DMKim Law, LLC, is a law office located across from the Marion County Circuit Court in downtown Salem, Oregon.
The office provides assistance to small- to mid-sized business owners, appellants, litigants, employees, and more.
Daemie M. Kim is a solo practitioner located in Salem, Oregon.
Willamette University College of Law
Licensed to Practice:
U.S. District Court of Oregon
Ninth Circuit Court of Appeals
Willamette Valley Inns of Court
Oregon State Bar, Civil Rights Section - Executive Committee Member, Secretary
Oregon State Bar, Labor & Employment Section - Executive Committee Member
Oregon State Bar - House of Delegates (Region 6)
Areas of Practice
We offer the following services, and more. If you do not see what you are looking for, please contact us.
Appeals. Appeal adverse administrative Final Orders, state, and federal court opinions. Give your appeal a better chance at succeeding by hiring an attorney.
Business. Hire an attorney to assist with formation, advice, litigation, and all other legal needs.
Employee Assistance. We represent employees, including State of Oregon employees. Representation includes a range of services including: negotiations, Employment Relations Board, Unemployment Insurance Benefits appeals, lawsuits.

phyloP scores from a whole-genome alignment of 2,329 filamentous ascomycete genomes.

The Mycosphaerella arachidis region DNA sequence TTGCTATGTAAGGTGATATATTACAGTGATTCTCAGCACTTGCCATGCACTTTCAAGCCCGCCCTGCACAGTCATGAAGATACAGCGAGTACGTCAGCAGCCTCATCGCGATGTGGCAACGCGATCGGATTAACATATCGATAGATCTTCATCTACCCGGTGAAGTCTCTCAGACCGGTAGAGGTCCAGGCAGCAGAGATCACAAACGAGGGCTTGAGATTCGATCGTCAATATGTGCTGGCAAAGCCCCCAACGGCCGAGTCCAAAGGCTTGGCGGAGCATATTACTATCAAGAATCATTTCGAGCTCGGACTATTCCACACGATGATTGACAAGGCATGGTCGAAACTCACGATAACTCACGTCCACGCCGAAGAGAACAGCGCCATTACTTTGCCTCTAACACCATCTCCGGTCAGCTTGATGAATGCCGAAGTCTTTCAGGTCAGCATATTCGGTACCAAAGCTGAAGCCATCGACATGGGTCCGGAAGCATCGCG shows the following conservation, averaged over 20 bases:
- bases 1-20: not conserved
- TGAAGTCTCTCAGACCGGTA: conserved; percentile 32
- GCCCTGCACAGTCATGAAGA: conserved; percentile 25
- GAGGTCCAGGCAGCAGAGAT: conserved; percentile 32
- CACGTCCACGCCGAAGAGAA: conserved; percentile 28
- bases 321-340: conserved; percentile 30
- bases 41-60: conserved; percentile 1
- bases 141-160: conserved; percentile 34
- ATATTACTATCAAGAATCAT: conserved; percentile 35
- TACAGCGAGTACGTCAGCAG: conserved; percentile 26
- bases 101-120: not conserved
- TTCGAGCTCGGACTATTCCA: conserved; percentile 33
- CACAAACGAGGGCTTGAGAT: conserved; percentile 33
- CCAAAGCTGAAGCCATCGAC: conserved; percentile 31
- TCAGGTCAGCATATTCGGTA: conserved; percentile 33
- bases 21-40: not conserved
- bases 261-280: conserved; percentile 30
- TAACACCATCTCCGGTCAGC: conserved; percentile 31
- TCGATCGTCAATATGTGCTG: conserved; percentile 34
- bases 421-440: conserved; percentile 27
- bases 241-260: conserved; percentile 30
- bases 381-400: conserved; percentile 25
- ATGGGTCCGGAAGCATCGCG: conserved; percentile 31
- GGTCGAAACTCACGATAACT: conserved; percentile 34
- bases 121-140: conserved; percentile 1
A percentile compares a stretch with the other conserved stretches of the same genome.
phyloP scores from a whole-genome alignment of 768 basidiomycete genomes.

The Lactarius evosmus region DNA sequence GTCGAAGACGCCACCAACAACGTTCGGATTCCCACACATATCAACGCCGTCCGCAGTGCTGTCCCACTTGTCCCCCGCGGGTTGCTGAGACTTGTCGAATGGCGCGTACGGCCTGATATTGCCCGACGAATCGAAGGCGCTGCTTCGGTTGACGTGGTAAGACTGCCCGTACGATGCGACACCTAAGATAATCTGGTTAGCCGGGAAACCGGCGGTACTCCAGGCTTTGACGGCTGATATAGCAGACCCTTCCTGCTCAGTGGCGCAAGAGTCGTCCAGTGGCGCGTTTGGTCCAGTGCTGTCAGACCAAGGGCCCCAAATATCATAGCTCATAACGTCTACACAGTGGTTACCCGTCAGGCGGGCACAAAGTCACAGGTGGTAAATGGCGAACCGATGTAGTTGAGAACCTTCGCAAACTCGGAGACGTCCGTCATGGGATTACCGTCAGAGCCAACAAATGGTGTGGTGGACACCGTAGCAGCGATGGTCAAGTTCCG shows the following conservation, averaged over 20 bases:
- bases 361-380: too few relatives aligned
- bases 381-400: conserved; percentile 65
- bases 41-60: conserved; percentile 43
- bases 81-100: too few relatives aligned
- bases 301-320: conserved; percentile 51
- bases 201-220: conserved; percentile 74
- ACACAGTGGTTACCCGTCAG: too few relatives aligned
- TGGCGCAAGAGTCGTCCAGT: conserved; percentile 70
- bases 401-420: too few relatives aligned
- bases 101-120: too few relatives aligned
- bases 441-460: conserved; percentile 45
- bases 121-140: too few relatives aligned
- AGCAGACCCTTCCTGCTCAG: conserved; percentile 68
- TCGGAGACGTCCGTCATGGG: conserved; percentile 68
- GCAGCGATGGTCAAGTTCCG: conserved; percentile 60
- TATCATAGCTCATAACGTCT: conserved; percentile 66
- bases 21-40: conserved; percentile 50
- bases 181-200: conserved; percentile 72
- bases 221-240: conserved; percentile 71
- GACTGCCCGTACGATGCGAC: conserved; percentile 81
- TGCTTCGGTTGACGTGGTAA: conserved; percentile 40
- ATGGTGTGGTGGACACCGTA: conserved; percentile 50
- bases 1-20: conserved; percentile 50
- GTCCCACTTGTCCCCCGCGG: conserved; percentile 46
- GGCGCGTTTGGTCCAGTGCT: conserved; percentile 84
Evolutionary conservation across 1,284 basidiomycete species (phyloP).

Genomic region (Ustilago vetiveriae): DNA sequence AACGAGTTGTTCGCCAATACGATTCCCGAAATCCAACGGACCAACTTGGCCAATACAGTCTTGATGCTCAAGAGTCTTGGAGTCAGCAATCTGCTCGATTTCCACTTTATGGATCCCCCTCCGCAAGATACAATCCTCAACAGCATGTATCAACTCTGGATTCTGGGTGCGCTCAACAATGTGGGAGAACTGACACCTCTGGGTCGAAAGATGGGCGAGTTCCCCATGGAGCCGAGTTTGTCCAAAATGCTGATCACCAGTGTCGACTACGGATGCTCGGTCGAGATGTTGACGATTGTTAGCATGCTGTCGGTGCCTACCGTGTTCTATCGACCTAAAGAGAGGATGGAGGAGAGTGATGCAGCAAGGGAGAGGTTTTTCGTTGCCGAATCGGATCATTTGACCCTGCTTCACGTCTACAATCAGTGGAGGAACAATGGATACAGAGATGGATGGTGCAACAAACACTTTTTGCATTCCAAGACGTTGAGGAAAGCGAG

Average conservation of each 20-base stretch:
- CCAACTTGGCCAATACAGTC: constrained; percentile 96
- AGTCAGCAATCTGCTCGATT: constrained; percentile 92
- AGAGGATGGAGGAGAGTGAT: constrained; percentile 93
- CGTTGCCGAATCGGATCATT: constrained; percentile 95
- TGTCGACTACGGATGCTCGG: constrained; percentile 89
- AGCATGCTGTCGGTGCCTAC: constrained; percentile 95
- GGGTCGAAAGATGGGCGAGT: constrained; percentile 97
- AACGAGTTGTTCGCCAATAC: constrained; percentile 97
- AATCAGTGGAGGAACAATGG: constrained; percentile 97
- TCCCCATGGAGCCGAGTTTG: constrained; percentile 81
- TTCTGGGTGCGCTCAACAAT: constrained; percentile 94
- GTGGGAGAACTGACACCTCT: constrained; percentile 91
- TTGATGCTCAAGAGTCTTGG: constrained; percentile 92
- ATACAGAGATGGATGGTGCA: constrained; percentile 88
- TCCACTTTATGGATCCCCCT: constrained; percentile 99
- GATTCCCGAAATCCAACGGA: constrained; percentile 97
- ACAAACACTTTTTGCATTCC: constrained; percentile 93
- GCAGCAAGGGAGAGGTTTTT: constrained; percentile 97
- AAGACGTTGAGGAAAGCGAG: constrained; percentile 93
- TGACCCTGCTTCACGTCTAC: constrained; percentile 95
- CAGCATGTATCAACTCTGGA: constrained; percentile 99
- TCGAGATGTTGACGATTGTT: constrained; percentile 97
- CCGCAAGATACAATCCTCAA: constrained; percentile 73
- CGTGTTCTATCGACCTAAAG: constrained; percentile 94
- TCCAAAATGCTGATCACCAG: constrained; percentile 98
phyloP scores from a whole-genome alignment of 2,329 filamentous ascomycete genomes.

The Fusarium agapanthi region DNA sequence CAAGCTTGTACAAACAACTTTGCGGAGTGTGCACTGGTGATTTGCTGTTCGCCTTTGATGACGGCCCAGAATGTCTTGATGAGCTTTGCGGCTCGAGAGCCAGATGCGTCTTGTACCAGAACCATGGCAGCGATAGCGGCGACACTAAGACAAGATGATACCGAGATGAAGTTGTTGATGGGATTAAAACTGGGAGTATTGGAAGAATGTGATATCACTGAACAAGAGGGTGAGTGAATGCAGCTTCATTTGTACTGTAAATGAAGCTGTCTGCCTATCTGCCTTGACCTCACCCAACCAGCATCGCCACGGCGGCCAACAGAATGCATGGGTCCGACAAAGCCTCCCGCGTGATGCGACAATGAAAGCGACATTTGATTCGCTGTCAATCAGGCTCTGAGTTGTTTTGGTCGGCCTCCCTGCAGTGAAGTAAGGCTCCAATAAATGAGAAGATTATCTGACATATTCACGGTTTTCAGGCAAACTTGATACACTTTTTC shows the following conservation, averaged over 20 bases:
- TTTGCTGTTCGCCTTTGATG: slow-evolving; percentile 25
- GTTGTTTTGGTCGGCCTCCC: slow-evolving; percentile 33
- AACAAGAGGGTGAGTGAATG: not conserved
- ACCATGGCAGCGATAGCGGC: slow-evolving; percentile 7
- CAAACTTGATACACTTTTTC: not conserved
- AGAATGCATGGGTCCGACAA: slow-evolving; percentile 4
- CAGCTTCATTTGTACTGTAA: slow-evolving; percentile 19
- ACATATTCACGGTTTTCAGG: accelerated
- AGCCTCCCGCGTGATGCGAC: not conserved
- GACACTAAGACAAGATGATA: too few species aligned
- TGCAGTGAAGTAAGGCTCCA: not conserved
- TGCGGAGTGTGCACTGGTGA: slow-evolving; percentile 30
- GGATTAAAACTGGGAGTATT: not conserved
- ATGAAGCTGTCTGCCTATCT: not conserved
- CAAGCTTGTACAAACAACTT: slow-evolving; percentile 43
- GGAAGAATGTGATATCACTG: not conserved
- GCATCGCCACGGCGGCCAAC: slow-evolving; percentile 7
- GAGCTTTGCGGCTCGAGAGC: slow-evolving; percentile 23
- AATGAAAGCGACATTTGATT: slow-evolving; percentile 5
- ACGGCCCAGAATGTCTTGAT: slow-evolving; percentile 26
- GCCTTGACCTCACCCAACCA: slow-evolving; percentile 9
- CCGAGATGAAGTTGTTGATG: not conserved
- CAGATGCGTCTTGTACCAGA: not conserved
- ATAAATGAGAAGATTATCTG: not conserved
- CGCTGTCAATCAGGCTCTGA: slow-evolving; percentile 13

Small Business Owners. Did you know that having an Employee Policy Manual could save you from a lawsuit? Get a manual drafted, or have your manual reviewed, by an attorney who is familiar with employment law.
Litigation. Have you been sued? Hire an attorney to defend you.
Contracts. We draft and review contracts related to business transactions, employment, and other matters.
Get your employment law questions answered by the Bureau of Labor and Industries.
Oregon Rules of Civil Procedure
Federal Rules of Civil Procedure
(Note: The following is intended to provide a brief summation of at-will employment and is not legal advice).
Oregon is an at-will employment state. An employee can be disciplined, demoted, or discharged (an "adverse employment action") for any reason or no reason, so long as it is not an unlawful reason.
Unlawful reasons for adverse employment actions include, but are not limited to: discrimination based on age, race, color, sex, gender, sexual orientation, religion, national origin, marital status, an expunged juvenile record; retaliation for opposing an unlawful employment practice, making a good faith report of a violation of the law, brought a civil proceeding against the employer, testified in good faith at a civil or criminal proceeding, inquired about or took medical leave, requested a disability accommodation.